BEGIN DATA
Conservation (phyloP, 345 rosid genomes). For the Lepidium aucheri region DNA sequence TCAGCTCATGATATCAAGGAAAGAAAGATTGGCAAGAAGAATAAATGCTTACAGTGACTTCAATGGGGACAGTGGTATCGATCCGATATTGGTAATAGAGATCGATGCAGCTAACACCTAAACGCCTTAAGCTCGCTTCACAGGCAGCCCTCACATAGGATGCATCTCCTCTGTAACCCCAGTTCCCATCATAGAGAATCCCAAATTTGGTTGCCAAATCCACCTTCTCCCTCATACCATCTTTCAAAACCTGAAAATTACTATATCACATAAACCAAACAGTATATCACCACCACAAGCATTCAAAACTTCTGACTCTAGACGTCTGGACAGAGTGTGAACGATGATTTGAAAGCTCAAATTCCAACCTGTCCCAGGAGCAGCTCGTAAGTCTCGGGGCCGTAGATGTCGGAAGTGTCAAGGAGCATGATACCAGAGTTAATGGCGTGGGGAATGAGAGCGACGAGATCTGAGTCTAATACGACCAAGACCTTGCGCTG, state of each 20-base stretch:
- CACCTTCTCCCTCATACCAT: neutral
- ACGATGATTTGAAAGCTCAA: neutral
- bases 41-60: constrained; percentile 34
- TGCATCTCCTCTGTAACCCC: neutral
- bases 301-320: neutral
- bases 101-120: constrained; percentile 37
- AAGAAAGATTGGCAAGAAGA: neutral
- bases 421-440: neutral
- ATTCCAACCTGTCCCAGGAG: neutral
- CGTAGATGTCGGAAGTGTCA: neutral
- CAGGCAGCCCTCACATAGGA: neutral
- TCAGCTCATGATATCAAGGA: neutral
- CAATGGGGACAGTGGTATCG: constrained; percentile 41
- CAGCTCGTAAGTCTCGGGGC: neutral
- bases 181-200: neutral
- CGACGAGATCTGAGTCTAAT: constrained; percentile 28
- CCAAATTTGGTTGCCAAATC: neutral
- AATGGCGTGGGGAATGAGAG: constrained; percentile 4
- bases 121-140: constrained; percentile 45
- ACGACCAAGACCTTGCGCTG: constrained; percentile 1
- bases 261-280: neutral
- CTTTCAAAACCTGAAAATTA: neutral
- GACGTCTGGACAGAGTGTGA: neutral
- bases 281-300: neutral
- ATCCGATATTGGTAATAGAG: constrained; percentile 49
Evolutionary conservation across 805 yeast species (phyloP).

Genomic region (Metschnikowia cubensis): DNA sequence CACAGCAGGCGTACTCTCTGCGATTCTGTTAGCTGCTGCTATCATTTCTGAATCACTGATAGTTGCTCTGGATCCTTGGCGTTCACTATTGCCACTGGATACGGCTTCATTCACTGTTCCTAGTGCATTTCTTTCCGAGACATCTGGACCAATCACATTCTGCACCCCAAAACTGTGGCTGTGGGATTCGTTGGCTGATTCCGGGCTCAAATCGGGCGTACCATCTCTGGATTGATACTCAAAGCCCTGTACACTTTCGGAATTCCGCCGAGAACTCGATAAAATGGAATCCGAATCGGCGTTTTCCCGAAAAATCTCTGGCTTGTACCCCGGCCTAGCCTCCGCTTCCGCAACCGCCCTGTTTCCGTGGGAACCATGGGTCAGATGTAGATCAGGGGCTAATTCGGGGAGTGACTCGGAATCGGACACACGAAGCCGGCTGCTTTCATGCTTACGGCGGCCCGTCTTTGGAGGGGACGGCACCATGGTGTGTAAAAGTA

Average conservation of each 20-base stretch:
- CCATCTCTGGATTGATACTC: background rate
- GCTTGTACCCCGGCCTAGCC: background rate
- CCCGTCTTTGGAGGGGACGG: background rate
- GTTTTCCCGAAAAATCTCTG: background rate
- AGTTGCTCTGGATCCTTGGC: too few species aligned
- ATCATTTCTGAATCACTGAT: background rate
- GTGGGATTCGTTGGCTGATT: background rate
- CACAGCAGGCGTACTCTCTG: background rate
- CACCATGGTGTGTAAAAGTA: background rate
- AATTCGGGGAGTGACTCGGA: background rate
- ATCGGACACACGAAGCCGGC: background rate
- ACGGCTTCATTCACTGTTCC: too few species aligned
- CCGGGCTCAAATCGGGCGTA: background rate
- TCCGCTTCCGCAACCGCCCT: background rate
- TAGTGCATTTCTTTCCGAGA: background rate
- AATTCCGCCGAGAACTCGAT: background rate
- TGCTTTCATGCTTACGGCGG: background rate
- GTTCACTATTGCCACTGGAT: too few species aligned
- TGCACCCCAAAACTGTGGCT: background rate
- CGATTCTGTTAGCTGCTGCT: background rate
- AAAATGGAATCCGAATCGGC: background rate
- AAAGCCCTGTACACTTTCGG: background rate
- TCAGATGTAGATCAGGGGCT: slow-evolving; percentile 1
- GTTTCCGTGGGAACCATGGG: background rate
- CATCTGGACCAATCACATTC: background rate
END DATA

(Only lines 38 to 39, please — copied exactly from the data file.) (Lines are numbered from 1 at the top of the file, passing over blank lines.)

- CACCATGGTGTGTAAAAGTA: background rate
- AATTCGGGGAGTGACTCGGA: background rate